Generate names using posterior probabilities
[This article was first published on Rposts.com, and kindly contributed to Rbloggers]. (You can report issue about the content on this page here)
Want to share your content on Rbloggers? click here if you have a blog, or here if you don't.
If you are building synthetic data and need to generate people names, this article will be a helpful guide. This article is part of a series of articles regarding the R package conjurer. You can find the first part of this series here.Want to share your content on Rbloggers? click here if you have a blog, or here if you don't.
Steps to generate people names
1. Installation
Install conjurer package by using the following code.
install.packages("conjurer")
2. Training data Vs default data
The package conjurer provides 2 two options to generate names.

 The first option is to provide a custom training data.
 The second option is to use the default training data provided by the package.
The function that helps in generating names is buildNames. Let us understand the inputs of the function. This function takes the form as given below.
buildNames(dframe, numOfNames, minLength, maxLength)In this function,
dframe is a dataframe. This dataframe must be a single column dataframe where each row contains a name. These names must only contain english alphabets(upper or lower case) from A to Z but no special characters such as “;” or non ASCII characters. If you do not pass this argument to the function, the function uses the default prior probabilities to generate the names.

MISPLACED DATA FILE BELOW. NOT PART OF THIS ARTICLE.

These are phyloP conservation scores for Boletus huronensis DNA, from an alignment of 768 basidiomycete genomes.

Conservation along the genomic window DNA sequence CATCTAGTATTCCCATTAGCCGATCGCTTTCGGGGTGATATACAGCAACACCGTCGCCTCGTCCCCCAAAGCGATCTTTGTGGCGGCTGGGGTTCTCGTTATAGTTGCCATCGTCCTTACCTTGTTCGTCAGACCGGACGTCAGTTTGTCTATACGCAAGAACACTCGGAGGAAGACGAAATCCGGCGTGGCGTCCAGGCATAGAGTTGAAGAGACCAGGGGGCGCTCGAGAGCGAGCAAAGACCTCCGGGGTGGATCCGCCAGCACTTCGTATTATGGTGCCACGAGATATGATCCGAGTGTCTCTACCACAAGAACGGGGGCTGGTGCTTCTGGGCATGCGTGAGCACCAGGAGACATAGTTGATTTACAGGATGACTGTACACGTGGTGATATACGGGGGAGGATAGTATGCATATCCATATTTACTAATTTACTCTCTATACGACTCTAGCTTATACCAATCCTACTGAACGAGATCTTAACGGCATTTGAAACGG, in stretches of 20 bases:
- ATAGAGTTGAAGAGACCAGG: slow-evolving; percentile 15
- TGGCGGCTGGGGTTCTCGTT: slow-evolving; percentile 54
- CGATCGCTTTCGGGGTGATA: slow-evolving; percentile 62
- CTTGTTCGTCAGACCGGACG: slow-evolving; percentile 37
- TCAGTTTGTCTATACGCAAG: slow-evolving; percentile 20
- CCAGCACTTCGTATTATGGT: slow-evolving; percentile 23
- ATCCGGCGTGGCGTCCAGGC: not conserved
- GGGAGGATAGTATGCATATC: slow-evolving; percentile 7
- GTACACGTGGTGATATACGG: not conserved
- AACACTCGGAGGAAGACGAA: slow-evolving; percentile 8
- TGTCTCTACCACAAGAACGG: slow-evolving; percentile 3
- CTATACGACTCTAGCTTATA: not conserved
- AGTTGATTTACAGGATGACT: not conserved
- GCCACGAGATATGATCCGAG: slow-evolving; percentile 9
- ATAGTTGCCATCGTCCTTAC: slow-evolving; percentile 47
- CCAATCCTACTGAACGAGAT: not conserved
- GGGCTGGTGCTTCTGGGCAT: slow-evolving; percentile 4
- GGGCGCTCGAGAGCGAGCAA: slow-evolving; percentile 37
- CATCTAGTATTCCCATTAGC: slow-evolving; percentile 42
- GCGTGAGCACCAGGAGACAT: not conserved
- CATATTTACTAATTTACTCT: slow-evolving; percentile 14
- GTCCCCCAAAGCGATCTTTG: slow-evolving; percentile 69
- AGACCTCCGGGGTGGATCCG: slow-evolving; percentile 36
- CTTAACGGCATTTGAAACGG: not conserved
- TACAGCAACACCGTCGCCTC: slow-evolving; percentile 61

numOfNames is a numeric. This specifies the number of names to be generated. It should be a nonzero natural number.
minLength is a numeric. This specifies the minimum number of alphabets in the name. It must be a nonzero natural number.
maxLength is a numeric. This specifies the maximum number of alphabets in the name. It must be a nonzero natural number.
3. Example
Let us run this function with an example to see how it works. Let us use the default matrix of prior probabilities for this example. The output would be a list of names as given below.
library(conjurer) peopleNames < buildNames(numOfNames = 3, minLength = 5, maxLength = 7) print(peopleNames) [1] "ellie" "bellann" "netar"Please note that since this is a random generator, you may get other names than displayed in the above example.
4. Consolidated code
Following is the consolidated code for your convenience.
#install latest version install.packages("conjurer") #invoke library library(conjurer) #generate names peopleNames < buildNames(numOfNames = 3, minLength = 5, maxLength = 7) #inspect the names generated print(peopleNames)
5. Concluding remarks
In this article, we have learnt how to use the R package conjurer and generate names. Since the algorithm relies on prior probabilities, the names that are output may not look exactly like real human names but will phonetically sound like human names. So, go ahead and give it a try. If you like to understand the underlying code that generates these names, you can explore the GitHub repository here. If you are interested in what’s coming next in this package, you can find it in the issues section here
To leave a comment for the author, please follow the link and comment on their blog: Rposts.com.
Rbloggers.com offers daily email updates about R news and tutorials about learning R and many other topics. Click here if you're looking to post or find an R/datascience job.
Want to share your content on Rbloggers? click here if you have a blog, or here if you don't.